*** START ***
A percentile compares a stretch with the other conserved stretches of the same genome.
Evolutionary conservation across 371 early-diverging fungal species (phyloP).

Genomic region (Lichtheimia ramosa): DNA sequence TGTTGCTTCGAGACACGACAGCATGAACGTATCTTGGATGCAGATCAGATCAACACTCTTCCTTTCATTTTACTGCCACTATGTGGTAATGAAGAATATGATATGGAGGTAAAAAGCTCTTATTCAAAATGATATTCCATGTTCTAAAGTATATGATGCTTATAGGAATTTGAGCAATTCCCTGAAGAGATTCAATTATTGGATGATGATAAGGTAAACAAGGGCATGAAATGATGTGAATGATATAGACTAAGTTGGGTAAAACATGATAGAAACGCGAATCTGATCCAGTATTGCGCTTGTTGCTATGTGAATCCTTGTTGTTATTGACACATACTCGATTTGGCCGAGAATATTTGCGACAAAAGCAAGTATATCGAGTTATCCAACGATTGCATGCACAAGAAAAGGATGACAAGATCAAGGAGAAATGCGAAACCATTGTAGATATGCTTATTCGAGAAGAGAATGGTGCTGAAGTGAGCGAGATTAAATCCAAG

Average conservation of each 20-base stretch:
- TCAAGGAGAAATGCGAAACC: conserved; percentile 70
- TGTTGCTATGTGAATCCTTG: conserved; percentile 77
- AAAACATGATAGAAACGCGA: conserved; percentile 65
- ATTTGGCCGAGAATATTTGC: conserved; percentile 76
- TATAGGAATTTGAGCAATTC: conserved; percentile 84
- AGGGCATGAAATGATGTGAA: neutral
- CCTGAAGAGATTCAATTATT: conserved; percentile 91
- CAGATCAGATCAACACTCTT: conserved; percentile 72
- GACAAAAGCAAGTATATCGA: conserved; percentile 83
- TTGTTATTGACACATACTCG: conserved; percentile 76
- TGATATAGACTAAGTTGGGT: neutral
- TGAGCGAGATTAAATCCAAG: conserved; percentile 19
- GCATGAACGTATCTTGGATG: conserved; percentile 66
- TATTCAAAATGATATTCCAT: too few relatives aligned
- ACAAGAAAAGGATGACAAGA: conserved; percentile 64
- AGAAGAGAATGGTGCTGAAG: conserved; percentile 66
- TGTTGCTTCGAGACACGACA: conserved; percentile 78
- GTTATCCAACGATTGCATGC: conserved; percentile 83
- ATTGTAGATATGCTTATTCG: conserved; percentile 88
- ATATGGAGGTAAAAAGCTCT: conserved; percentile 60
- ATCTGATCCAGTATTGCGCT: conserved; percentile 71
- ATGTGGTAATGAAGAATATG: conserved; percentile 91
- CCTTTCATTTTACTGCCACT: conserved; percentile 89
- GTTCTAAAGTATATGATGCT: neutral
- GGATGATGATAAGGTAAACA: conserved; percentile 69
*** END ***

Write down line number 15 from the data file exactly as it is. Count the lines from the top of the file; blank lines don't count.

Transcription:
- TGATATAGACTAAGTTGGGT: neutral